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Can we stop female genital mutilation, even if we don’t understand it?

‘I was 6. I remember the knife. My mother pinned me down.’

My patient relayed this childhood event without emotion but as I listened, I was overcome with anger and sadness. The event, that I was finding so distressing and abhorrent to hear about had led the patient to a gynaecology consultation with me some two decades later.

She continued:

‘I don’t feel any anger towards my mother. She knew it would enable me to have a future.’

The patient explained that without genital mutilation she would have been deemed unclean and impure and would have been unable to marry anyone from the community she grew up in. She would have brought shame on her family and become an outcast.

And my patient isn’t  the only one to have experienced female genital mutilation (FGM): over 137,000 people are estimated to be living with its consequences in England and Wales.

The Government is planning to introduce mandatory reporting by 8 May. If a girl under the age of 18 discloses to a GP that she has undergone FGM, or in the course of our professional duties we find evidence of FGM, we must report it to the police. If we don’t, we will be subject to GMC disciplinary procedures.

The Government believes that mandatory reporting should lead to a greater number of victims and potential victims being identified and increase the number of perpetrators prosecuted, and that prosecutions should act as a deterrent to perpetrators and prevent FGM from occurring.

While the Government’s aims are laudable, it’s hard to see how reporting will benefit the patients being reported on It certainly won’t undo the mutilation, nor will it reduce the emotional nor physical sequelae. Indeed, there’s a big risk that subsequent police investigation will be detrimental to her health and wellbeing.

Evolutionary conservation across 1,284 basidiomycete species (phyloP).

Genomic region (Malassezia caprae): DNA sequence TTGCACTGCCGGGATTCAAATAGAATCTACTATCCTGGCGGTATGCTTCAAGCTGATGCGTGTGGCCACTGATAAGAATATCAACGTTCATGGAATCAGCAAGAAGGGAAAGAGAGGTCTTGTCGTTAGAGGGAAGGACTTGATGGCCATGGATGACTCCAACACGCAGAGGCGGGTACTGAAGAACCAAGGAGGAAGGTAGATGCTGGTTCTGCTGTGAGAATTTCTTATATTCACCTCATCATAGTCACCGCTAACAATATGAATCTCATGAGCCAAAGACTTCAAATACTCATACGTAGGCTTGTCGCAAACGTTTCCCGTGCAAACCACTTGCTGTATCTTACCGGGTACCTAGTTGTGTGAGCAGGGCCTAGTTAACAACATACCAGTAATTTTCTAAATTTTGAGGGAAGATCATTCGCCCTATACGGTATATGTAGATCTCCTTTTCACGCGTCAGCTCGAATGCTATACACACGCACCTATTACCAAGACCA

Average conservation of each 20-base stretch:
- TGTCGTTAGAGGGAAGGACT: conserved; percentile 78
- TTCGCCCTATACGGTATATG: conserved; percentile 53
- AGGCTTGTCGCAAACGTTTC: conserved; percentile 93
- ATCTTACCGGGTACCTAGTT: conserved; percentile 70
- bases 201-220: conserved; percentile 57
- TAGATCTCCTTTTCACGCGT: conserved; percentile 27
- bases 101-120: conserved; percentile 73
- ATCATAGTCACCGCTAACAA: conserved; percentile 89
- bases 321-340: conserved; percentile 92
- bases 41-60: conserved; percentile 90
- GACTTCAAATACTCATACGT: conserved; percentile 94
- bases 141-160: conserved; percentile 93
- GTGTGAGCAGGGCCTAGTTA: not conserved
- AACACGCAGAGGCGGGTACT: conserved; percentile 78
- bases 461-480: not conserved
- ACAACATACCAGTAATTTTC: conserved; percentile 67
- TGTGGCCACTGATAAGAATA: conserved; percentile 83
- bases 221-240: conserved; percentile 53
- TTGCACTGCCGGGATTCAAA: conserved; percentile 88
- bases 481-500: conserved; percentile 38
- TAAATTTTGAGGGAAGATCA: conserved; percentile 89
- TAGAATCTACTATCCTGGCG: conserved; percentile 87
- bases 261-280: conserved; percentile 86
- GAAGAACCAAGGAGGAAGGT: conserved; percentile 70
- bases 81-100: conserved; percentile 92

Furthermore she may not attend if she worries that she will be responsible for the prosecution of her family. Whole communities could be prevented from engaging with services.

However, reporting may protect patients’ younger sisters and cousins from the going through the same fate. It may lead her to challenge her own beliefs and protect her daughters. For those reasons I support mandatory reporting – with the strong proviso that my patient is protected from any consequent harm after I report her case.

I agree that we need to send out a strong message that FGM is a criminal offence – for those of us outside these communities, it clearly seems like a horrendous form of child abuse.

However, parents within these communities already understand the full horror of FGM. Mothers are likely to have experienced gynaecological, obstetric and psychosexual complications. Yet some of them feel that the emotional and physical suffering inflicted on their daughters is outweighed by the need to follow a cultural norm.

Unfortunately, I don’t believe that the risk of prosecution is going to alter that balance.

Personally, I believe that only the people within these communities can truly put a stop to FGM, people who courageously stand up and lead a change of cultural norm and expectation through the challenge and reform of firmly held beliefs. Maybe that’s how our profession can best contribute to the drive to condemn FGM – if GPs who belong to these communities, who fully understand the drivers, unite and lead the change.

Any volunteers?

Dr Lisa Harrod-Rothwell is a GP in Essex and former chair of a local CCG.